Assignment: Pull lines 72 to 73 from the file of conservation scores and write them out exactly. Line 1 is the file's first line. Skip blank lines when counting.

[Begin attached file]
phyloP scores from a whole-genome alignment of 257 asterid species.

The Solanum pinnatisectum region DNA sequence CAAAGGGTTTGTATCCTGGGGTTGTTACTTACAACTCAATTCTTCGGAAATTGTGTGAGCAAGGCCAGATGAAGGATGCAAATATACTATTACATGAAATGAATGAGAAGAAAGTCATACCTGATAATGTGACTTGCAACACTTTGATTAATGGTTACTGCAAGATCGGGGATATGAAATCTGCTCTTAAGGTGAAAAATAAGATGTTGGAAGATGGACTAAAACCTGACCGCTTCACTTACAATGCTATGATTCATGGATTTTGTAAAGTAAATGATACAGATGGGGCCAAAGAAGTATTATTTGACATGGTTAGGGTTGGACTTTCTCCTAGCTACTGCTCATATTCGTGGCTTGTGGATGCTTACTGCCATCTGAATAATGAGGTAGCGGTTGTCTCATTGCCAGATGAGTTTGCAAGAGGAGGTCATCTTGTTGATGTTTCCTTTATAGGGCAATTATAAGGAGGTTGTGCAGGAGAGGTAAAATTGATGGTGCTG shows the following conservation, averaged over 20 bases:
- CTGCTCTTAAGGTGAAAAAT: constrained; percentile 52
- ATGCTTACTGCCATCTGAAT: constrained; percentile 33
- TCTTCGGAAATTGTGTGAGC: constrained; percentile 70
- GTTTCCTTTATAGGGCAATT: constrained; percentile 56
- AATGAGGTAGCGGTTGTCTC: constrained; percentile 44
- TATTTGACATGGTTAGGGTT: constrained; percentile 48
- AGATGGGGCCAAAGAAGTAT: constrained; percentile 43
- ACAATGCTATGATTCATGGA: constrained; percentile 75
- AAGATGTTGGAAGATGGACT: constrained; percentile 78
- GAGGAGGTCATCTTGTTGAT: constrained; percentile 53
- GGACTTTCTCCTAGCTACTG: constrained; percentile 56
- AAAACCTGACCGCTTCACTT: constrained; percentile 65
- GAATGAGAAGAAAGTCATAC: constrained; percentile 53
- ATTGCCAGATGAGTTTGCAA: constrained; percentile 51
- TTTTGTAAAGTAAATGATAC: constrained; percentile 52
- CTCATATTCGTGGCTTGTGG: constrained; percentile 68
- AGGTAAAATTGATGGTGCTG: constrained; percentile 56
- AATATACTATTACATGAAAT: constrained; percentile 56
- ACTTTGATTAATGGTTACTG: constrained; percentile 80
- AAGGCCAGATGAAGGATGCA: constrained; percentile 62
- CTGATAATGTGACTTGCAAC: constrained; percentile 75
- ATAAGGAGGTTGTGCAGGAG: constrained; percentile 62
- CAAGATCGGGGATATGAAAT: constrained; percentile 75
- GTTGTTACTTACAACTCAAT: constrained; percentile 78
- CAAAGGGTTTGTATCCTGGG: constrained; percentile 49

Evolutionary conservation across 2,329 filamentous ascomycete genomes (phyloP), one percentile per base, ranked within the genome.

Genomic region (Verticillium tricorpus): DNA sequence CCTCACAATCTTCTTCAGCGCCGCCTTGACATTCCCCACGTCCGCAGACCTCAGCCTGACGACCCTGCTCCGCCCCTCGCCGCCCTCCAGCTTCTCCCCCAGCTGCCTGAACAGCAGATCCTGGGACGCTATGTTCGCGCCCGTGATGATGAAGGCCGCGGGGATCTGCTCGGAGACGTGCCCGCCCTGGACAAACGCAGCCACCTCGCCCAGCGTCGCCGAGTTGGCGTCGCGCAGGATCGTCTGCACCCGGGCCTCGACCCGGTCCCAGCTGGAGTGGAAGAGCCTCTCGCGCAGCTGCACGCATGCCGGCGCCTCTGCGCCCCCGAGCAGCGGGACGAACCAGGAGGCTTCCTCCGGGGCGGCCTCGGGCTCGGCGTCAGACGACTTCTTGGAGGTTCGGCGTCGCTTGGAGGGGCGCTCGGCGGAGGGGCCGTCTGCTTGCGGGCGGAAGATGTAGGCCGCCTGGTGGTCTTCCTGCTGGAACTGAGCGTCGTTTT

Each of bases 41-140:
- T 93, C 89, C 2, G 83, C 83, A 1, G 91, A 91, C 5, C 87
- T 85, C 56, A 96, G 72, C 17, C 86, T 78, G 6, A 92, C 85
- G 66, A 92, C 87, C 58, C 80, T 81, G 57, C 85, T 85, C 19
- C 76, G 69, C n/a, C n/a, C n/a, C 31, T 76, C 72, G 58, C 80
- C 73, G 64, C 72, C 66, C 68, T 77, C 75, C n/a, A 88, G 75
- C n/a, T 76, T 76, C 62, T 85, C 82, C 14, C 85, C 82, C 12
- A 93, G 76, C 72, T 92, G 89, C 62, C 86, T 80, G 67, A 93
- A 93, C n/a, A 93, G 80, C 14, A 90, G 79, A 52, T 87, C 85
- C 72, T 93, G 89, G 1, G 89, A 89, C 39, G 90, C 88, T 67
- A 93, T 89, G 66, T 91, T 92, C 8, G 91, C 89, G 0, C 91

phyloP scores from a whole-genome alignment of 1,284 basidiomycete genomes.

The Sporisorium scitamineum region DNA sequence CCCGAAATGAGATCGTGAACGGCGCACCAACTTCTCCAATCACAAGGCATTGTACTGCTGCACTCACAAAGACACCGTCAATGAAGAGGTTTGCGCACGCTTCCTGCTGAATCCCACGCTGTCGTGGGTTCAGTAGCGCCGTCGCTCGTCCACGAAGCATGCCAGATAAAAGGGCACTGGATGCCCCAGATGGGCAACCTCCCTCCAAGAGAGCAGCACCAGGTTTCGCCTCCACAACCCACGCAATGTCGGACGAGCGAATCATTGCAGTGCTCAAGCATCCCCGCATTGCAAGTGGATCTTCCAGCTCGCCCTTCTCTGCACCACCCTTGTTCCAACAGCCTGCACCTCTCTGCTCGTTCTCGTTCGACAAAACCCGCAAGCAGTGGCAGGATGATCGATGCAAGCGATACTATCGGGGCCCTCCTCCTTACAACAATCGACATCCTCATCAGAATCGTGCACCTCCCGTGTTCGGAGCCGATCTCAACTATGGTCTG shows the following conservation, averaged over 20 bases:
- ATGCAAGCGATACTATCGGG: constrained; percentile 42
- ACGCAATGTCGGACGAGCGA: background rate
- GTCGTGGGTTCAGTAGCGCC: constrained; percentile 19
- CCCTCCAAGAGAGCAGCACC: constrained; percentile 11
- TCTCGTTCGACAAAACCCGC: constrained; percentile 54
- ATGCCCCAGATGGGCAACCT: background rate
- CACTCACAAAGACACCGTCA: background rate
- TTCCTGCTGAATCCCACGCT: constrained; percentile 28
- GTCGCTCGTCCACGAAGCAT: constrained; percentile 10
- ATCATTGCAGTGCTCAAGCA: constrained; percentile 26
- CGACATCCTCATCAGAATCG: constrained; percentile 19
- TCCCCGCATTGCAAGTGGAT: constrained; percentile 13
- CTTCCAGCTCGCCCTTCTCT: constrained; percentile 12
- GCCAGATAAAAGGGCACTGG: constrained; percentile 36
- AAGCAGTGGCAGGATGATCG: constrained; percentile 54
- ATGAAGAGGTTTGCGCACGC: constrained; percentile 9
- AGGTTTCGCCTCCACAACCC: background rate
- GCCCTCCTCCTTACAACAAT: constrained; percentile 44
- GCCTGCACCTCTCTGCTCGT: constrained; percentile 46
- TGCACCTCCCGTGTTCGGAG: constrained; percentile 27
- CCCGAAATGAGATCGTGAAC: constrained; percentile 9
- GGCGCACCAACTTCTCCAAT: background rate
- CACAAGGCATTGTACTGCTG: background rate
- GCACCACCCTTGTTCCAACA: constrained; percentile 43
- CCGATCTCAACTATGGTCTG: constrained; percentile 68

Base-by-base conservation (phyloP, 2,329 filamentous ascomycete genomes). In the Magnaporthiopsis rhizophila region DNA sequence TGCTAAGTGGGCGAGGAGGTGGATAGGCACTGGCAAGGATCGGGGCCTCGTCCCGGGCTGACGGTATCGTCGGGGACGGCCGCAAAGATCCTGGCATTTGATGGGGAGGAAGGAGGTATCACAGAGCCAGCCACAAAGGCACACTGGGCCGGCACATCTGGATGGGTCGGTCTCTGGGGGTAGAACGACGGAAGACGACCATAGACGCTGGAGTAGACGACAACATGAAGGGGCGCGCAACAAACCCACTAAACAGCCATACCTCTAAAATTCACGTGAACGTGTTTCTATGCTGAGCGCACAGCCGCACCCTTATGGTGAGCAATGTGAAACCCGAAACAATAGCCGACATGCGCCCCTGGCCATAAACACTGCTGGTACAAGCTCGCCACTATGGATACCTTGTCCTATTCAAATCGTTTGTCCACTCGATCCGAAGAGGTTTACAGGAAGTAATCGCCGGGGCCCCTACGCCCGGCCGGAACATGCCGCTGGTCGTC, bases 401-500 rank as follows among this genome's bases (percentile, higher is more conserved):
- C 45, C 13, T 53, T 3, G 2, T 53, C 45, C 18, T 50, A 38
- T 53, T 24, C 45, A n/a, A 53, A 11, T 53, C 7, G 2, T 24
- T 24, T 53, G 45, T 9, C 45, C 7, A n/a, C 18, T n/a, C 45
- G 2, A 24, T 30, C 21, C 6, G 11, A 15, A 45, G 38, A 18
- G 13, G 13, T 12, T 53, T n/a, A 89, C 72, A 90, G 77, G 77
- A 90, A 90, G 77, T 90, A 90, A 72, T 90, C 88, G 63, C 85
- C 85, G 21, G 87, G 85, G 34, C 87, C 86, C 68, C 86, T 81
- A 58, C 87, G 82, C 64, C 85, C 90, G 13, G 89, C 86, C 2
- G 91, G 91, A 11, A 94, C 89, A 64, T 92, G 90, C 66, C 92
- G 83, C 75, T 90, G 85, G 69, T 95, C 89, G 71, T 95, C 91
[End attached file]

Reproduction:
- G 2, A 24, T 30, C 21, C 6, G 11, A 15, A 45, G 38, A 18
- G 13, G 13, T 12, T 53, T n/a, A 89, C 72, A 90, G 77, G 77